by Luke Putvin
In celebration of the Lunar New Year, over 200 people were at Rosehill Center in Mukilteo on January 25. This was a Vietnamese celebration of the Lunar New Year put on by a group of volunteers and coordinated by Jackie Ngo.
Ngo moved to the United States from Vietnam about 12 years ago and has since had two children here. She has been coordinating this celebration event for five years now. This year, and in the past, Ngo says they usually get 220 people in attendance.
“We wish we could have more because we always have to say no to people, but the maximum amount we can put in the room is all we can do,” she said.
The theme for this year’s celebration was “Homeland Lunar New Year.” “Whether that’s your homeland, my homeland or anyone’s homeland,” Ngo said. “It’s the beloved country that you belong to.”
Ngo explained the two different groups of people who moved here from Vietnam at the event: those who moved to the U.S. before 1975 (pre-Vietnam War) such as refugees and those post-war. She said some people here were only born in 1980 or 1990, and they don’t remember the war. They came here to work, and they have a tight bond to their country. Missing that tie to their country, they celebrate the new year at an event like this.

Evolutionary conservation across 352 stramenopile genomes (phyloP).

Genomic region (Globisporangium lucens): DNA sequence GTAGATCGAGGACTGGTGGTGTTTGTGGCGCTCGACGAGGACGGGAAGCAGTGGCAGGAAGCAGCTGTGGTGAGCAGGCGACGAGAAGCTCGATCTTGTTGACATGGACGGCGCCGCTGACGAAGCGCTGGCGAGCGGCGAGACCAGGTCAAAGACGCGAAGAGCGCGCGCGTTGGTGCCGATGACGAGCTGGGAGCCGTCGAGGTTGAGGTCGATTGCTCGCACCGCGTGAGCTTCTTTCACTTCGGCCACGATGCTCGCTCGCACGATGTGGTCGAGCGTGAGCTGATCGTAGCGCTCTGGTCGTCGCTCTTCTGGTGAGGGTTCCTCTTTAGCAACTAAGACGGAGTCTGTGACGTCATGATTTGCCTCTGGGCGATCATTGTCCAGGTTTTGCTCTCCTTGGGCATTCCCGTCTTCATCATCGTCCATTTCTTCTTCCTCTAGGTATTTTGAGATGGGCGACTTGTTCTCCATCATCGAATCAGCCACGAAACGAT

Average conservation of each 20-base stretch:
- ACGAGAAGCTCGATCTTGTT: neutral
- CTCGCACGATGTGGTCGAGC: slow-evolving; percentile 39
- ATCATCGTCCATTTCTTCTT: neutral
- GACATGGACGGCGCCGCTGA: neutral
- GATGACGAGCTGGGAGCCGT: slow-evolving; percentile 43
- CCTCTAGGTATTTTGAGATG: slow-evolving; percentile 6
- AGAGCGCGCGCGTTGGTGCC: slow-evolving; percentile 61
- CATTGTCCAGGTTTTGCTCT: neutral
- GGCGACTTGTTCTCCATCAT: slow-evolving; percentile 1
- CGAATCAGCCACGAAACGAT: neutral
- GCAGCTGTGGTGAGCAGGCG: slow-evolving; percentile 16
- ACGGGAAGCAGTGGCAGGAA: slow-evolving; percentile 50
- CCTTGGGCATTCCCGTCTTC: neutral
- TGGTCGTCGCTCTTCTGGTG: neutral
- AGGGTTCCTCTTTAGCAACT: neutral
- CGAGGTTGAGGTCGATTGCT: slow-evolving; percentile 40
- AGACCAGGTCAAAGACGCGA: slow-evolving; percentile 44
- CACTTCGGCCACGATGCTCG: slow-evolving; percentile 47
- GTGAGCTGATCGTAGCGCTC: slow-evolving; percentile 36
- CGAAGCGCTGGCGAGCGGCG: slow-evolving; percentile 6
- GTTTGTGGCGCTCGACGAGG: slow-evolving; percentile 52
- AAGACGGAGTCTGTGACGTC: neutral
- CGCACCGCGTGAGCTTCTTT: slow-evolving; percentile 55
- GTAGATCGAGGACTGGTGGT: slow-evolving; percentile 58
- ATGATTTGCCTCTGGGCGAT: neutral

“I think it’s a good thing that we keep this going on so they can have some memory about their childhoods,” Ngo said.
“Everybody says ‘Happy Chinese New Year!’” Ngo said. “But not only the Chinese celebrate the new year; we have our own event as well. China is a big part of Asia, but it’s not only them that celebrate the Lunar New Year.”
She said that the Chinese Lunar New Year and the Vietnamese Lunar New Year are celebrated on the same day, but most of the similarities stop there. Many things are different such as the traditions, games and other celebrations that come with being different cultures.
One of the big reasons Ngo enjoys putting on the event and continues to do so is to maintain ties to heritage for the younger generation, those that are born in the U.S. like her own children.
“There is a new generation that barely knows about where they’re from and their roots. For me, the old way is important. Being a proud American is good because we’re always proud to be American, but then if you can make yourself something more than that,” Ngo said. “We are united; we come from all over the world. If you can know that you’re are part of the Vietnamese community and you are American, that makes you feel like you belong to both. For me, it’s more meaningful. I am proudly Vietnamese; I am contributing here, and I am being a good citizen. But part of me still belongs to my motherland.”